* Move Sooner ~ Not Faster *

    by ArthurPoet on Mon Oct 28, 2013 at 08:03:46 AM PDT

  •  Now if they could come up with a way (0+ / 0-)

    to make dermatologists increase availability for patients with actual skin diseases (instead of only cosmetic procedures.)  Someone with potentially malignant skin cancer shouldn't have to wait 6 months for an appointment just because other so called patients "need" Botox injections.  
      Signed,
      Melanoma survivor

    My Karma just ran over your Dogma

    by FoundingFatherDAR on Mon Oct 28, 2013 at 11:26:34 AM PDT

  •  Really appreciate the explanation (2+ / 0-)
    Recommended by:
    THirt, worldlotus

    Here in NY we're ahead of the game on the medical home model, and my new doctor uses it. I didn't know the rest of the details, except I thought that doing the bloodwork ahead of time was really efficient.

    The other part of the ACA that I don't see explained much is that it puts mental health coverage on par with physical health coverage, which will mean a lot to a lot of people.

    Helping a food pantry on the Cheyenne River Reservation,Okiciyap.

    by betson08 on Mon Oct 28, 2013 at 01:22:01 PM PDT

  •  Does the ACA do anything about ER costs?? (0+ / 0-)

    Not only does a PCP get paid the same for treating an ear infection as for managing multiple chronic conditions, but get this:  A couple of years ago, I tripped on an uneven sidewalk and the momentum from the heavy bag I was carrying pulled me down onto some exposed tree roots, breaking my wrist badly as you might imagine.

    The ER took x-rays, had them read by a specialist, administered a local anesthetic (although it didn't work), performed a closed reduction to get the 2 parts of a bone back in alignment (don't ask!), and casted the arm.  I was there for about 3 hours, as I recall.  My insurance company paid them almost $900.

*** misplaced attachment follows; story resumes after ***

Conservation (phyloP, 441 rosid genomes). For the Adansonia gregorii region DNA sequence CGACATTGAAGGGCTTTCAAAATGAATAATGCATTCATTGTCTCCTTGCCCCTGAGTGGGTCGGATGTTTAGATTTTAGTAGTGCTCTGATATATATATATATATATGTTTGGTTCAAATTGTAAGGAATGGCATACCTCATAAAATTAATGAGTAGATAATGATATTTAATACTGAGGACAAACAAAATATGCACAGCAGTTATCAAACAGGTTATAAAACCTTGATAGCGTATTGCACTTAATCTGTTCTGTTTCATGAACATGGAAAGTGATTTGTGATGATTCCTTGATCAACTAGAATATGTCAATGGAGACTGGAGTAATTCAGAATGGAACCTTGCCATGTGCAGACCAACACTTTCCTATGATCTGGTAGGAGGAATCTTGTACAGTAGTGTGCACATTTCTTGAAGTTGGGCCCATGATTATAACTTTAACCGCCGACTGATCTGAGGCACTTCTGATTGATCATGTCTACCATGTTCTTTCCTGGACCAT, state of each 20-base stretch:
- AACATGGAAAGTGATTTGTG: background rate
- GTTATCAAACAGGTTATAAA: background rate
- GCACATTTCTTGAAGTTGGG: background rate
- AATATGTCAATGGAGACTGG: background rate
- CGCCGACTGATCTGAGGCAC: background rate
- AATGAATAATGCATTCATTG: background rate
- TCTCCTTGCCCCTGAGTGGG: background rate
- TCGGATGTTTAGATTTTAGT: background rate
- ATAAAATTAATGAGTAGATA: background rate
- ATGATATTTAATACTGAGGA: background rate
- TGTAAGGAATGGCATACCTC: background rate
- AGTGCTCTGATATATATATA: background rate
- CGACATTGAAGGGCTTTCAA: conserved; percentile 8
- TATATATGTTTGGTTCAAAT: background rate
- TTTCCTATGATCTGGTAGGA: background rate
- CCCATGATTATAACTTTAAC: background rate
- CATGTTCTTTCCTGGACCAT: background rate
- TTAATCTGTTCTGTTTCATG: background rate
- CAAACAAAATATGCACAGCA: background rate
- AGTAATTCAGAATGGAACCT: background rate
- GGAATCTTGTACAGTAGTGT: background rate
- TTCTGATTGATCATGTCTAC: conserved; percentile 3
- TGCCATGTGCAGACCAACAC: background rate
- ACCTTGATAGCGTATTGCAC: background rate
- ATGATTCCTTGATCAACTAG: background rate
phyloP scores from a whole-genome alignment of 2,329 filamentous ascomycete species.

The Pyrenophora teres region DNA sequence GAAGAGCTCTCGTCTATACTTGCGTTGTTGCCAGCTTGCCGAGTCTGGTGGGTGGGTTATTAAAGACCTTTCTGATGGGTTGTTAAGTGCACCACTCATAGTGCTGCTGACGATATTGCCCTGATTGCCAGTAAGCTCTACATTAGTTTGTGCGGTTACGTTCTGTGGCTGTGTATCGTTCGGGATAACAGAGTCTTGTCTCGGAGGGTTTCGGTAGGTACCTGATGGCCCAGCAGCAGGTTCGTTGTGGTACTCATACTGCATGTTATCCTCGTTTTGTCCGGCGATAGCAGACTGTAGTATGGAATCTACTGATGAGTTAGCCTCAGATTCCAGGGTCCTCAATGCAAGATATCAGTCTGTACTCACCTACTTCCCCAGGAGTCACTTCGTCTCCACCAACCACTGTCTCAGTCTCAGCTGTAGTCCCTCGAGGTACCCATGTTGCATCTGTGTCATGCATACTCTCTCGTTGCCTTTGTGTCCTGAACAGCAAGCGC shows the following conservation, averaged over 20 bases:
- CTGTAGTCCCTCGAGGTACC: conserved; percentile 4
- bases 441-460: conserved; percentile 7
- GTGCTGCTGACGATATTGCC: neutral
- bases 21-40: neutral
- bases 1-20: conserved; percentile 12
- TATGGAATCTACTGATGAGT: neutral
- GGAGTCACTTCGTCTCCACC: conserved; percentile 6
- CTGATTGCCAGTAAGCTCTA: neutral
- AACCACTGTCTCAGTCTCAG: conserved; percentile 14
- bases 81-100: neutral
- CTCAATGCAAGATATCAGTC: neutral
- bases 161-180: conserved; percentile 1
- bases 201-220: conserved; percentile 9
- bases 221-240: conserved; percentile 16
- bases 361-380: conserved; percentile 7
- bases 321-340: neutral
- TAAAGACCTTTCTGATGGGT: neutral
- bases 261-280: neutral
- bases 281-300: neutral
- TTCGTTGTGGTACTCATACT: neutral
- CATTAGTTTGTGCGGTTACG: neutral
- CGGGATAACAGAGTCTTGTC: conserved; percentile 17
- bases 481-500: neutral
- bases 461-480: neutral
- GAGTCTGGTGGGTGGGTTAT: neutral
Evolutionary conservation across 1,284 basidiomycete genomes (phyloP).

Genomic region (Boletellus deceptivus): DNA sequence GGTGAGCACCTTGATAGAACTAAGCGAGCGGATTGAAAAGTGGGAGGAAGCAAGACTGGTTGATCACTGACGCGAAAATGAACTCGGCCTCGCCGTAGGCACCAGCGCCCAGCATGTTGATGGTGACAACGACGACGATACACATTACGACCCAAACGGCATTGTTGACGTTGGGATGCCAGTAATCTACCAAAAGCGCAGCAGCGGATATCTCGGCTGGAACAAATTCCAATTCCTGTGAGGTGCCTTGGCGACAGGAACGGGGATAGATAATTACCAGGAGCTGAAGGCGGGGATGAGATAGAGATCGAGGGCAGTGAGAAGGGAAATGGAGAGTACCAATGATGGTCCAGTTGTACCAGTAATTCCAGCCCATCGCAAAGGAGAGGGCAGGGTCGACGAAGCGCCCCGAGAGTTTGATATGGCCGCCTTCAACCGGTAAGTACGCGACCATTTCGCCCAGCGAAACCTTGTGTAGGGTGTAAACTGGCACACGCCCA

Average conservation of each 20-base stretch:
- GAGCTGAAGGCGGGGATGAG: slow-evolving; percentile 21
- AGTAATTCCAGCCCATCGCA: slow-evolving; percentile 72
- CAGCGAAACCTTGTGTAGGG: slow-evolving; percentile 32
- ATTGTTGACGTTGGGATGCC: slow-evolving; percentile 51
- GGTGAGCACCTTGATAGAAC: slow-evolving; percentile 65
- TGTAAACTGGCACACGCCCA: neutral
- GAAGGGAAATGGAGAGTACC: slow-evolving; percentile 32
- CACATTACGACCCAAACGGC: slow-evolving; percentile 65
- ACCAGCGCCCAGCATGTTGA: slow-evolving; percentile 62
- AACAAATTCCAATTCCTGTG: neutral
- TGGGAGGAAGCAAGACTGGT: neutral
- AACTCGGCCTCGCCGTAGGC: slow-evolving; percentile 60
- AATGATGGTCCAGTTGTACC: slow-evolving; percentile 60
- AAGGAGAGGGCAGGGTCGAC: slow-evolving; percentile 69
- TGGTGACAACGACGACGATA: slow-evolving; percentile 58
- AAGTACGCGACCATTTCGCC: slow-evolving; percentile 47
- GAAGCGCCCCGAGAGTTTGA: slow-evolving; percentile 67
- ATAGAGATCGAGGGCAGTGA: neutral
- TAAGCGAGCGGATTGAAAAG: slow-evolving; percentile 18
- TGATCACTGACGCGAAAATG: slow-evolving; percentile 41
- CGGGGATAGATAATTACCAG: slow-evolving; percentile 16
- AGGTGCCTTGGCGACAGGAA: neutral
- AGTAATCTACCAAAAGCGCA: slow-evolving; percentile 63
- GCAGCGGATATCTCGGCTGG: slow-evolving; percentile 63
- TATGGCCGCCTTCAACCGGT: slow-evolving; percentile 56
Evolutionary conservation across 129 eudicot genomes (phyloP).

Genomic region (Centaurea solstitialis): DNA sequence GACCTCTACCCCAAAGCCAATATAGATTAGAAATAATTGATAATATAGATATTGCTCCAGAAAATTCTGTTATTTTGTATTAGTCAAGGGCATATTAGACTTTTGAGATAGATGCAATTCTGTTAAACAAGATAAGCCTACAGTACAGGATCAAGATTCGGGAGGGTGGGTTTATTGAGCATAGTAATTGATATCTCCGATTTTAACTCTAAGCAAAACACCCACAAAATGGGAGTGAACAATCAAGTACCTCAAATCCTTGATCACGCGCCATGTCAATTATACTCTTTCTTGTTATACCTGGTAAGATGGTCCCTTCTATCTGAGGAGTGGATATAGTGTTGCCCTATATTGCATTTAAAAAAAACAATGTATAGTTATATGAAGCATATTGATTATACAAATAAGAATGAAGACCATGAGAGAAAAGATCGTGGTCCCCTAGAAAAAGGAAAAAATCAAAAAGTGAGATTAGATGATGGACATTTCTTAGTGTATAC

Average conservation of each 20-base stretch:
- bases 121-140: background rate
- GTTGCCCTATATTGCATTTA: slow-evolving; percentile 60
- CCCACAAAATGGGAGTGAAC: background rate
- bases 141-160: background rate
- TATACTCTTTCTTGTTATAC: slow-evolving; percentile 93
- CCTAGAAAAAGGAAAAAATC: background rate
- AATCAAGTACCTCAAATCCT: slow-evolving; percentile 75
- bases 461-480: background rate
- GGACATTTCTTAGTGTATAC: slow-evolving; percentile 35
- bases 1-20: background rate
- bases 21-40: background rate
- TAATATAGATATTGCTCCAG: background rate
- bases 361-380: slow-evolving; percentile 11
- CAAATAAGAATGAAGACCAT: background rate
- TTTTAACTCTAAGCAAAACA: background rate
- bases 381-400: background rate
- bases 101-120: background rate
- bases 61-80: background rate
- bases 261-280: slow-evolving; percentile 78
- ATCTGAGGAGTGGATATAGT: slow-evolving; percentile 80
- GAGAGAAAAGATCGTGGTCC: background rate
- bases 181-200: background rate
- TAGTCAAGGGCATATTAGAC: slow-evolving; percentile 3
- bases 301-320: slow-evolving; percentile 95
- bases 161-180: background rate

I had a bad reaction to the elastic wrap that was placed over the cast (although they swore it was latex-free) and by 48 hours later the skin of my inner elbow was actually blistering from it.  I called the ER and asked them whether I should go back to them or see my PCP, and they told me to come back immediately.  I went, and the treatment consisted of rewrapping the cast in a different bandage and telling me to take Benadryl.  (At first, they said they would give me Benadryl, but then told me to pick it up at a drugstore instead.)  The place was empty in the middle of a weekday and I was there for maybe 15 minutes.

    When I received the Explanation of Benefits from my insurer, it turned out they had to pay that ER the same $800+ that they had paid for the initial visit!!  If I hadn't been taking painkillers at the time, I probably would have realized that I should ask my PCP where to go, instead of calling the ER, but I wonder how often this type of thing happens.  I also wonder whether it was legal (it certainly wasn't ethical) for the hospital to tell me to return to them when they know the insurance company rules better than the patients do.

  •  In the meantime in Alaska, all efforts to sign up (0+ / 0-)

    folks for ACA is being suspended.

    http://www.adn.com/...

    NOT helping turn Alaska blue at the moment. Come on folks in charge of ACA, make this thing work.

    As a side note, signing up for Medicare Part D plans in Alaska is no easier.

    The system still needs a good overhaul....single payer please.

  •  Why are we finding this out now? (0+ / 0-)

    As bad as this law is I did support it and I do support the effort to provide all Americans with healthcare.  Being that this is what we got now I would have hoped the administration would have rolled it out in a more timely manner and that it would have marketed the ACA much better than it has.  It may be too late to overcome the negative press it is currently receiving because of the glitches in the computer program and now even some Democrats are calling for more delays.  If this happens we may never see healthcare for all again.  

  •  office visits (0+ / 0-)

    Is this guy really a doctor? He doesn't sound like a doc I'd want to use.

  •  It's "HIPAA", not "HIPPA" (0+ / 0-)

    Sorry I'm being picky and all, but as a doctor, I figured you should know that.

    "Please proceed, Governor"

    by betsyross on Mon Oct 28, 2013 at 02:20:39 PM PDT

  •  That does sound like a good thing. (0+ / 0-)

    Now if we could just get rid of the idiotic way insurance companies pass make you go from referral to referral and invite a little bit more collaboration into the process.